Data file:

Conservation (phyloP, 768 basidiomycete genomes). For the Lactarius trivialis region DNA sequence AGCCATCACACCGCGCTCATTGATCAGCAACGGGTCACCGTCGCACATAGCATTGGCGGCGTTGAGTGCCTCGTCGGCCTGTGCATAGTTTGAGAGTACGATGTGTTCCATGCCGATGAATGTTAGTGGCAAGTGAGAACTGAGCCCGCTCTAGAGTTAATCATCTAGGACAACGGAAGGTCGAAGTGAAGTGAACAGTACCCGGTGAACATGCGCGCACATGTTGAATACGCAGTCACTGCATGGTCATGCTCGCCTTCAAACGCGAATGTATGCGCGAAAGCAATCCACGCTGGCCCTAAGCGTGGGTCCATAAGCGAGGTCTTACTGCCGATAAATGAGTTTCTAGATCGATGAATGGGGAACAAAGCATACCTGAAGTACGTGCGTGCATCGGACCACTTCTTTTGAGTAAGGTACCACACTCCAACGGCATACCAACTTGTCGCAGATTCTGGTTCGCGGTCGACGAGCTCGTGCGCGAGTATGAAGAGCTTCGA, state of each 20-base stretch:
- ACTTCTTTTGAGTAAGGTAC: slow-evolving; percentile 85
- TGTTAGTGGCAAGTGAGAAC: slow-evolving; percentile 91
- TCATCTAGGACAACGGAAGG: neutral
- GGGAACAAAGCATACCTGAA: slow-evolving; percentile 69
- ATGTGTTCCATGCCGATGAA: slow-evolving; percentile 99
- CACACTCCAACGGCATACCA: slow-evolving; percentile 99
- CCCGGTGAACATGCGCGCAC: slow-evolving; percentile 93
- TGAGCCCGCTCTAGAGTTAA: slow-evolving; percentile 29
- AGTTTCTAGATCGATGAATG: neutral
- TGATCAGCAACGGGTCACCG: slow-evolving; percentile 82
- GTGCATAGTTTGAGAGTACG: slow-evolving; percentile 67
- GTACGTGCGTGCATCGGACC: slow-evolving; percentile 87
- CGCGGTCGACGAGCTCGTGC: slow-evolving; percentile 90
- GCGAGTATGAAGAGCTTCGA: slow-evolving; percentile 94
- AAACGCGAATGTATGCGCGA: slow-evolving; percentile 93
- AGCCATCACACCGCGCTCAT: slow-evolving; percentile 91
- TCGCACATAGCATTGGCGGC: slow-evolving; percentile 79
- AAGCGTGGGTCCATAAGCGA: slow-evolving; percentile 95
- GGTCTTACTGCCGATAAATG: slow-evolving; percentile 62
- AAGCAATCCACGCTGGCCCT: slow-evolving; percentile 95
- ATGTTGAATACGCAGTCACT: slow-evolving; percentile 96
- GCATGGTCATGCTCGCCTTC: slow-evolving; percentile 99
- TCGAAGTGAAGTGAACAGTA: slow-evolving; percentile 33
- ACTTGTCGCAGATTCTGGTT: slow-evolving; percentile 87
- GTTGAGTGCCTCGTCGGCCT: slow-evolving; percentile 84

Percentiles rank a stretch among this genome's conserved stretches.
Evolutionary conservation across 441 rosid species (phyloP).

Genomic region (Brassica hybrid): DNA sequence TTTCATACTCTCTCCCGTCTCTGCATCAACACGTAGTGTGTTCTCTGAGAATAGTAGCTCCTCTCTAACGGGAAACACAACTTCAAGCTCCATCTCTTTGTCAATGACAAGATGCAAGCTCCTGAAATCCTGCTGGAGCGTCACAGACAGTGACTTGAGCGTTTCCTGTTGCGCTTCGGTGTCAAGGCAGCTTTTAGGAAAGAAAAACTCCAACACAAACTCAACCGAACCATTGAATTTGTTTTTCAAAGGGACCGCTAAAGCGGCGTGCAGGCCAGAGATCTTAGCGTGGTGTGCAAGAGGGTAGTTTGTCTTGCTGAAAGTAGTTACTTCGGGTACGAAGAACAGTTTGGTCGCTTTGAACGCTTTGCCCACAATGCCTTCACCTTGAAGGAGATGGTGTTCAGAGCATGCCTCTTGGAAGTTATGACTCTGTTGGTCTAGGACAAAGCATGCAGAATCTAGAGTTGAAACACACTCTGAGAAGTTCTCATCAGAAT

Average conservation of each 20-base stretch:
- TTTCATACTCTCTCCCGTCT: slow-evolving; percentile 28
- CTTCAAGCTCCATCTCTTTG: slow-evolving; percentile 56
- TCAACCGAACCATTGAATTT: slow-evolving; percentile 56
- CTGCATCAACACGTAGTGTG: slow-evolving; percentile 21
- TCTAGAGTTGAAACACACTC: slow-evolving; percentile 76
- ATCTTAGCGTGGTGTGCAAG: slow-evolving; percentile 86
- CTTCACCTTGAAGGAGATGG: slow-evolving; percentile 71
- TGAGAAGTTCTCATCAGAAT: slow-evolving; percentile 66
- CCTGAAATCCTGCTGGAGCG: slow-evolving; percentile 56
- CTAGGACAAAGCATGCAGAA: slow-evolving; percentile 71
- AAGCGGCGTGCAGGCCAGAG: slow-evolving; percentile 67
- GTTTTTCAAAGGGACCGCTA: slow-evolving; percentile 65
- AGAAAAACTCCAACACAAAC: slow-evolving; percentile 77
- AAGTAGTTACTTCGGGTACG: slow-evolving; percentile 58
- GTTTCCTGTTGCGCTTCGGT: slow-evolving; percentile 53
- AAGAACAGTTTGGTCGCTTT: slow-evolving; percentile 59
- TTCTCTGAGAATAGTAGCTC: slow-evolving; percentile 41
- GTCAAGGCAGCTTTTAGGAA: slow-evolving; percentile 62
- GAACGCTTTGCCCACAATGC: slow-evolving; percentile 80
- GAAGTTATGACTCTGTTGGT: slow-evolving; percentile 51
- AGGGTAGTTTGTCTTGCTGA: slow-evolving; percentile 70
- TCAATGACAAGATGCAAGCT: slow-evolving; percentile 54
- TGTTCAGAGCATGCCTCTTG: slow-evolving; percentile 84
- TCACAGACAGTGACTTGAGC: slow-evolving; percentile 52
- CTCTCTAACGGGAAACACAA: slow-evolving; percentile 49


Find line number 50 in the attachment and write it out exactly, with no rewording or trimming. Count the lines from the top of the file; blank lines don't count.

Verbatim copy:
- GAAGTTATGACTCTGTTGGT: slow-evolving; percentile 51